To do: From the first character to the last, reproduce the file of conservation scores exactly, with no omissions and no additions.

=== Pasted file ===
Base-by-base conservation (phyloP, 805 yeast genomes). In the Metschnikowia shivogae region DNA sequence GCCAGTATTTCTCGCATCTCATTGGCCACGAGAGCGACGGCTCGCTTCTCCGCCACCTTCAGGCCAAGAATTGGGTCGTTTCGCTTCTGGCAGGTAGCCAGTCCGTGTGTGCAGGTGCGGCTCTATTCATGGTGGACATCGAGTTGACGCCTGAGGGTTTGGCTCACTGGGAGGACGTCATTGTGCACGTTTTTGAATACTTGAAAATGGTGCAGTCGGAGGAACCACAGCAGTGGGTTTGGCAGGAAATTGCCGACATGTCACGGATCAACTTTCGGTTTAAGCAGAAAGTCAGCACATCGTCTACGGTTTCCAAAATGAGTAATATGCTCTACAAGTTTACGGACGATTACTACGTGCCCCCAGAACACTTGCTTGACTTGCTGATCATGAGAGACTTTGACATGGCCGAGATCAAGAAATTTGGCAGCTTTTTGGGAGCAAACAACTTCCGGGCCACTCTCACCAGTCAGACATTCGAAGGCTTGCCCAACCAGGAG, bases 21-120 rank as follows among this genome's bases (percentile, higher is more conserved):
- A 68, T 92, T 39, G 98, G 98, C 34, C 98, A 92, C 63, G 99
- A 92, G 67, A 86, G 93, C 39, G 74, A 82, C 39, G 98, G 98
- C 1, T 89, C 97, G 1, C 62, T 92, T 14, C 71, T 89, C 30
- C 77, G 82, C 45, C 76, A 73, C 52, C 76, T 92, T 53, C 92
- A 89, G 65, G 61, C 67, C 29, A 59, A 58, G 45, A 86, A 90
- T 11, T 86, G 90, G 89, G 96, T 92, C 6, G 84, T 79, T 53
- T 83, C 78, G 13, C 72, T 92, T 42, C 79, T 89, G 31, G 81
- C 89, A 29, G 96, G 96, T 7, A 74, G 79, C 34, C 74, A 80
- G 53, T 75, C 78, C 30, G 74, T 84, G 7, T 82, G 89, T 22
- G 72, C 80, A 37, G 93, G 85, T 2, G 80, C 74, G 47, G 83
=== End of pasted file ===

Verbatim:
Base-by-base conservation (phyloP, 805 yeast genomes). In the Metschnikowia shivogae region DNA sequence GCCAGTATTTCTCGCATCTCATTGGCCACGAGAGCGACGGCTCGCTTCTCCGCCACCTTCAGGCCAAGAATTGGGTCGTTTCGCTTCTGGCAGGTAGCCAGTCCGTGTGTGCAGGTGCGGCTCTATTCATGGTGGACATCGAGTTGACGCCTGAGGGTTTGGCTCACTGGGAGGACGTCATTGTGCACGTTTTTGAATACTTGAAAATGGTGCAGTCGGAGGAACCACAGCAGTGGGTTTGGCAGGAAATTGCCGACATGTCACGGATCAACTTTCGGTTTAAGCAGAAAGTCAGCACATCGTCTACGGTTTCCAAAATGAGTAATATGCTCTACAAGTTTACGGACGATTACTACGTGCCCCCAGAACACTTGCTTGACTTGCTGATCATGAGAGACTTTGACATGGCCGAGATCAAGAAATTTGGCAGCTTTTTGGGAGCAAACAACTTCCGGGCCACTCTCACCAGTCAGACATTCGAAGGCTTGCCCAACCAGGAG, bases 21-120 rank as follows among this genome's bases (percentile, higher is more conserved):
- A 68, T 92, T 39, G 98, G 98, C 34, C 98, A 92, C 63, G 99
- A 92, G 67, A 86, G 93, C 39, G 74, A 82, C 39, G 98, G 98
- C 1, T 89, C 97, G 1, C 62, T 92, T 14, C 71, T 89, C 30
- C 77, G 82, C 45, C 76, A 73, C 52, C 76, T 92, T 53, C 92
- A 89, G 65, G 61, C 67, C 29, A 59, A 58, G 45, A 86, A 90
- T 11, T 86, G 90, G 89, G 96, T 92, C 6, G 84, T 79, T 53
- T 83, C 78, G 13, C 72, T 92, T 42, C 79, T 89, G 31, G 81
- C 89, A 29, G 96, G 96, T 7, A 74, G 79, C 34, C 74, A 80
- G 53, T 75, C 78, C 30, G 74, T 84, G 7, T 82, G 89, T 22
- G 72, C 80, A 37, G 93, G 85, T 2, G 80, C 74, G 47, G 83